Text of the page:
St. Charles man gets into publishing with first coffee-table book
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Bert Hoddinott Jr. knew he was quite good at drawing pictures at age 5 when copying the drawings he first spotted in children's encyclopedias.
Because he had a speech impediment as a youngster, Hoddinott figured he could better communicate through drawing pictures.
The speech impediment became a thing of the past, but the inner artist inside Hoddinott fueled him to a lifetime of painting and drawing.
The 80-year-old resident of St. Charles said he retired from an ad agency in 1994, just in time to "miss the transition to computer graphics."
But Hoddinott hasn't missed a beat, saying, "A pencil, paper and a sharpener are my computer." He has continued to fill his home with impressive drawings, paintings, woodcarvings and dioramas.
"My wife thinks I am a great artist," Hoddinott said. "I consider myself a Sunday painter, someone with a hobby."
The various portraits of his wife, Barbara, and son, Bert III, as well as rural settings and other scenes give the impression that his wife's assessment is accurate.
So much so that Barbara and Bert III persuaded him to publish his work in a book. In the past year, "Reflections: The Art of Bert Hoddinott Jr." became a coffee-table book.
The 102-page book is the result of what Hoddinott has pursued most of his life, from his days as a draftsman in the Army to his five years as a student at the Art Institute of Chicago.
"We couldn't live on oranges and stale bread, so I went to work in an art studio while I was in school," Hoddinott said.
"I always thought I wanted to be a painter," he added. Ultimately, his artistic skills were put to use as an art director at the Foote, Cone and Belding ad agency.
In between all of this, he and his wife operated a "mom-and-pop resort" in Canada for 20 years, providing the inspiration for many of the pastoral scenes he has created on canvas.
Hoddinott has never put his work on display in a gallery, other than when he was a student at the Art Institute.
"We had a gallery at Carson's in downtown Chicago, and I actually had one of my paintings stolen," he said with a chuckle.
Hoddinott was flattered that someone would want a piece of his work badly enough to steal it.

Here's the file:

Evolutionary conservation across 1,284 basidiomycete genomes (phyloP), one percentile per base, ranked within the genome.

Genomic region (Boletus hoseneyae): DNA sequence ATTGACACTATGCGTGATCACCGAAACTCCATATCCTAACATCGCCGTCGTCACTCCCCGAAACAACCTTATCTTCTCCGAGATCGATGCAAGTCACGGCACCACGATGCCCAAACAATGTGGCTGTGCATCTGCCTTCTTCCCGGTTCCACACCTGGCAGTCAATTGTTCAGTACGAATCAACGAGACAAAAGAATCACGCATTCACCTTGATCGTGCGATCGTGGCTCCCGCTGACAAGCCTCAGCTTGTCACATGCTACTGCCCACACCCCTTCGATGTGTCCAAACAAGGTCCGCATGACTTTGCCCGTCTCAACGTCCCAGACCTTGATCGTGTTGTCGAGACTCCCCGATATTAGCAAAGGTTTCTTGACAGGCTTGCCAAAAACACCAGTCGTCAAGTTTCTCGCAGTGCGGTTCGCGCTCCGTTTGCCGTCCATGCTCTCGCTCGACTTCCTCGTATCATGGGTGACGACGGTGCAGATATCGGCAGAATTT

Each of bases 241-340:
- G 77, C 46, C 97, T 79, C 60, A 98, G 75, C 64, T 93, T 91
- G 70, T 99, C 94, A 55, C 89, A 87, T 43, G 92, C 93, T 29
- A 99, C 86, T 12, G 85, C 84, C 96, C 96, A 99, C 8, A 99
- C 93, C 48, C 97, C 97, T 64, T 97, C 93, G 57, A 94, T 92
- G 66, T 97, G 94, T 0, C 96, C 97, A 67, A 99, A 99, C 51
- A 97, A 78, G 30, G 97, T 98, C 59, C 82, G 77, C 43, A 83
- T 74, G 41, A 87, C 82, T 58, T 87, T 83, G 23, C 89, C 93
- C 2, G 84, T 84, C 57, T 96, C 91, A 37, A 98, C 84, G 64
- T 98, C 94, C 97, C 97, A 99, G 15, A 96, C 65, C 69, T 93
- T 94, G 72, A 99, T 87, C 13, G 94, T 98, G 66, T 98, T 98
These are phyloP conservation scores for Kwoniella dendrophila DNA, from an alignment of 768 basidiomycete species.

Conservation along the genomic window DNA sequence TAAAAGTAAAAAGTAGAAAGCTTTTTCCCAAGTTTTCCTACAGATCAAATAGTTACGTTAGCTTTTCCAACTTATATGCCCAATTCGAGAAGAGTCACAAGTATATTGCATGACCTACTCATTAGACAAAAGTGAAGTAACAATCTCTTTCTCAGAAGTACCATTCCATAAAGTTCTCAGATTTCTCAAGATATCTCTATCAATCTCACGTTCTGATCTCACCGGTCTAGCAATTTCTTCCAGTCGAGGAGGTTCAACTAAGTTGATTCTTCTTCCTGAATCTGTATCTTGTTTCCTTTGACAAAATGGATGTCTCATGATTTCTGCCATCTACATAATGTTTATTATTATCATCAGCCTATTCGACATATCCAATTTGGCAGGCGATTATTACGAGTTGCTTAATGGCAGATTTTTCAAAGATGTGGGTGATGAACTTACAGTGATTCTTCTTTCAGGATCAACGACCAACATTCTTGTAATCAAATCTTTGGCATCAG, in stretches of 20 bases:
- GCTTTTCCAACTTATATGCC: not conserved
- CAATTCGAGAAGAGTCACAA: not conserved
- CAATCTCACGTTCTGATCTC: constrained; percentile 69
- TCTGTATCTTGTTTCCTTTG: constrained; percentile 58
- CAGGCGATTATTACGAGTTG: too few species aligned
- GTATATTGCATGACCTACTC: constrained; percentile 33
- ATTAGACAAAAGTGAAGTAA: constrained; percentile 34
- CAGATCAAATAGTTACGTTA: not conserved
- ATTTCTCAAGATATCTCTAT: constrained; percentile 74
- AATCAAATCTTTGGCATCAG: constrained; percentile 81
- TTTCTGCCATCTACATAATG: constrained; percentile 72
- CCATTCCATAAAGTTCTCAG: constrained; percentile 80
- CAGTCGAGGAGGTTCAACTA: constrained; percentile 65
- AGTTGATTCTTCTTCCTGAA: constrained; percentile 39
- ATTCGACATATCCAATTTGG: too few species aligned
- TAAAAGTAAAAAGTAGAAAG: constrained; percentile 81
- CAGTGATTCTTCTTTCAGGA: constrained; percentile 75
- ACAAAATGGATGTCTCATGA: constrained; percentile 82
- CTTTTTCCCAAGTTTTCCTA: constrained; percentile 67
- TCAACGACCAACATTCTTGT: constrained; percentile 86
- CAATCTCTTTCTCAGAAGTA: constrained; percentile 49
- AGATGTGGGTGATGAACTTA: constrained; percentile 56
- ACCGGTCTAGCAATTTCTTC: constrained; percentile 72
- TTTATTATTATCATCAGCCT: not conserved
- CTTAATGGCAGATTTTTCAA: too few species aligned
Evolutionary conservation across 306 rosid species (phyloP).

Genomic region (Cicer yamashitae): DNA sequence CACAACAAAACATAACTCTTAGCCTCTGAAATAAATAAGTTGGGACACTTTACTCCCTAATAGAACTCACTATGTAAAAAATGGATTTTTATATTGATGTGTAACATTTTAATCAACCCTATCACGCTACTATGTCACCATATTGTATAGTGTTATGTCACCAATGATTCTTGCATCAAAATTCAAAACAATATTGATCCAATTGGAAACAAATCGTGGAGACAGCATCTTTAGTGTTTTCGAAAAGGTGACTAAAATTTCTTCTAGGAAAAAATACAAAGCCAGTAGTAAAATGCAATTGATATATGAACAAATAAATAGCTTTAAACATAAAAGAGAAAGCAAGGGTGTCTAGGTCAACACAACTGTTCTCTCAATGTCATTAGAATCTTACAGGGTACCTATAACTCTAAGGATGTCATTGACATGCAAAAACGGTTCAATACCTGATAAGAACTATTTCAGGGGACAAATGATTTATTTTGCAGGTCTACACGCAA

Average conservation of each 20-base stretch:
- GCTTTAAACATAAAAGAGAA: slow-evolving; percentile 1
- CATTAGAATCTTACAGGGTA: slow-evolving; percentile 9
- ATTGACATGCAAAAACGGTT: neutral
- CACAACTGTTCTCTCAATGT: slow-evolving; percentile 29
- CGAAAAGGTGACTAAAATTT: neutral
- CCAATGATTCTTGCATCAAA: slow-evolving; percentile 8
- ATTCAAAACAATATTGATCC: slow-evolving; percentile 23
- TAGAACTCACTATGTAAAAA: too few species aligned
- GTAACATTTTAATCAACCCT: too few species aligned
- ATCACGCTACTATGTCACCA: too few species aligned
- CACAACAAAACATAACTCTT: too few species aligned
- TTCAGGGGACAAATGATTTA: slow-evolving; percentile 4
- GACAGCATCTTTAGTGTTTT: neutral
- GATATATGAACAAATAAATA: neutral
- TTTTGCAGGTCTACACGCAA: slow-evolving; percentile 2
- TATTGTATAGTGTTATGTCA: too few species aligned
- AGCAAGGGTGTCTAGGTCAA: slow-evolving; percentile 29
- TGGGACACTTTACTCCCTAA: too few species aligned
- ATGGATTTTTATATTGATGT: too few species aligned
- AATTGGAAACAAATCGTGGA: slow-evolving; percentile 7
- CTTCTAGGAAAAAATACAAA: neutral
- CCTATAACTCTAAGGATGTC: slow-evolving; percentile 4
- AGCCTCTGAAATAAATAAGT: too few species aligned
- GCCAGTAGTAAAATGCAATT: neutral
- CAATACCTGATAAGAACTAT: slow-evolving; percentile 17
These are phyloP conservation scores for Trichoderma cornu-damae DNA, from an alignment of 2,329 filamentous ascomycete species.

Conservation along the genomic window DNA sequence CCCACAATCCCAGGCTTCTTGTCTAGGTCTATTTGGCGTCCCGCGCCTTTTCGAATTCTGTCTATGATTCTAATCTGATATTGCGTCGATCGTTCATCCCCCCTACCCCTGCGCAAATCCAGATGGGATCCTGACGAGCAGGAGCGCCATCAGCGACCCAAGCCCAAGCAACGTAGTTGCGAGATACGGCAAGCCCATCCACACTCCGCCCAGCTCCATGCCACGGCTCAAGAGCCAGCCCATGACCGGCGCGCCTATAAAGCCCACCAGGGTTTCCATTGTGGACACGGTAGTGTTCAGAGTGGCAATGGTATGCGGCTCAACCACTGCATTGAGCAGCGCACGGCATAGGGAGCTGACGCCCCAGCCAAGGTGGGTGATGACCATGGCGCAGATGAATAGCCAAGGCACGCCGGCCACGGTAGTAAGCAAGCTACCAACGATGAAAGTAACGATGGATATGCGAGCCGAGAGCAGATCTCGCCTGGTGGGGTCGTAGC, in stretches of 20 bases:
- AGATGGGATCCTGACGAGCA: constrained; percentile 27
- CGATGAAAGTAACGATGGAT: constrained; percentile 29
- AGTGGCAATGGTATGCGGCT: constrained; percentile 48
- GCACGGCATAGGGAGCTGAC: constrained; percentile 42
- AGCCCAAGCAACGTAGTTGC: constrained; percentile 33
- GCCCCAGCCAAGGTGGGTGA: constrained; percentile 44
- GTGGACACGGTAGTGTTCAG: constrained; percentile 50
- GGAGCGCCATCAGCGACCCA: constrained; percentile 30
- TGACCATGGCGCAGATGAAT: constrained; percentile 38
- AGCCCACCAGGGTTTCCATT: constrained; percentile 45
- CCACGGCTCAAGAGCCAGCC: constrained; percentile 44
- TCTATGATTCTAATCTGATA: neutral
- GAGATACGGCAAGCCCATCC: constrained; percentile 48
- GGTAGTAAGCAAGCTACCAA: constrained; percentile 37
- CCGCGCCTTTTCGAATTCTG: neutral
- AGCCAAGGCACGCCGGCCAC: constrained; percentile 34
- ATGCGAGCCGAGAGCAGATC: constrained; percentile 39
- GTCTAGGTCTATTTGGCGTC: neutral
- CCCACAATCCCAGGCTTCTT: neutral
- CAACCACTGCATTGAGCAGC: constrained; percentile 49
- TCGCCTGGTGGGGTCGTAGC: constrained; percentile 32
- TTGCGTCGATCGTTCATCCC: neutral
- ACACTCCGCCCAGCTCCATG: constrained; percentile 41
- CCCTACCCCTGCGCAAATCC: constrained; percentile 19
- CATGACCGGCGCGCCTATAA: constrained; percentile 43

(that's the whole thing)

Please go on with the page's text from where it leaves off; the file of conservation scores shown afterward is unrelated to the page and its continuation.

"But the folks at Carson's wanted to keep it hush-hush," he said. "They didn't want anyone to know what happened in their store."
A tasty thought: Reader Gary Snyder of St. Charles has an interesting thought on what to do with an empty mall space in the area.
After reading my note a few weeks ago about how I wouldn't mind seeing a Heaven on Seven restaurant make its way into the Tri-Cities area to complement its locations in Chicago and Naperville, Snyder responded by agreeing that good Cajun food is lacking in this area.
Using Geneva's Festival of the Vine as "a business model," Snyder said maybe a vacant mall property could acts as "a food court incubator."
Such a place might have limited hours, he said, on Fridays and Saturdays.
Food samplings would be made in government-inspected kitchens, Snyder suggested. Various charities could sponsor cook-offs for chili and gumbo, and local restaurants could get involved.
In addition, food truck vendors may find such a concept interesting, he added.
It's a start: St. Charles Mayor Ray Rogina has a decent idea on the table regarding a rewards system of sorts for the town's various taverns and bars. Basically, if you obey the liquor code rules and your patrons don't cause a ruckus with police, you get to stay open later.
Some good points were made about keeping bar patrons from other locations from flocking to a site that stays open after midnight.
It's not a perfect science at this point, but St. Charles needs some sort of system in place to hold those with liquor licenses accountable.
Just stop it: Geneva also is not without its downtown liquor woes.
After a few years of wondering what was going to happen at the former State Bank building and 302 West restaurant site at the corner of Third and State streets in Geneva, it was great to hear about EvenFlow Music and Spirits nightclub coming along.
Since opening a couple of years ago, EvenFlow has become an interesting new nightspot, hosting many terrific parties and other events.
But its owners need to snap to now after the city slapped the place with a $2,500 fine and cut 52 hours of late evening frolics in October, which, essentially, means the place will be closing at midnight. EvenFlow has been tagged three times with liquor code violations, the last one being a doozy. Some TV celebrity types who were at EvenFlow for a post-event gathering after they attended Jenny McCarthy's fundraiser at the Hotel Baker in St. Charles were arrested outside of the bar in the wee hours of the morning Aug. 25 for being in public after too much imbibing.
McCarthy, a Geneva resident and a regular on the "The View" morning TV show, was not part of the group that ran into trouble with Geneva police. But we have to suspect she directed her friends there. EvenFlow's owners need to stop trying to turn Geneva into something it is not. Generally, things quiet down well before the bars and taverns shut down at 2 a.m. Not always, but generally.
It's in a name: You can knock down a building but can't wipe out a name.
Geneva schools will dedicate their Fourth Street administrative offices as the Coultrap Educational Services Center at 10:30 a.m. next Saturday.
It keeps the name of former superintendent Harry Coultrap alive in the district, even if the school that once bore his name succumbed to the wrecking ball this year.
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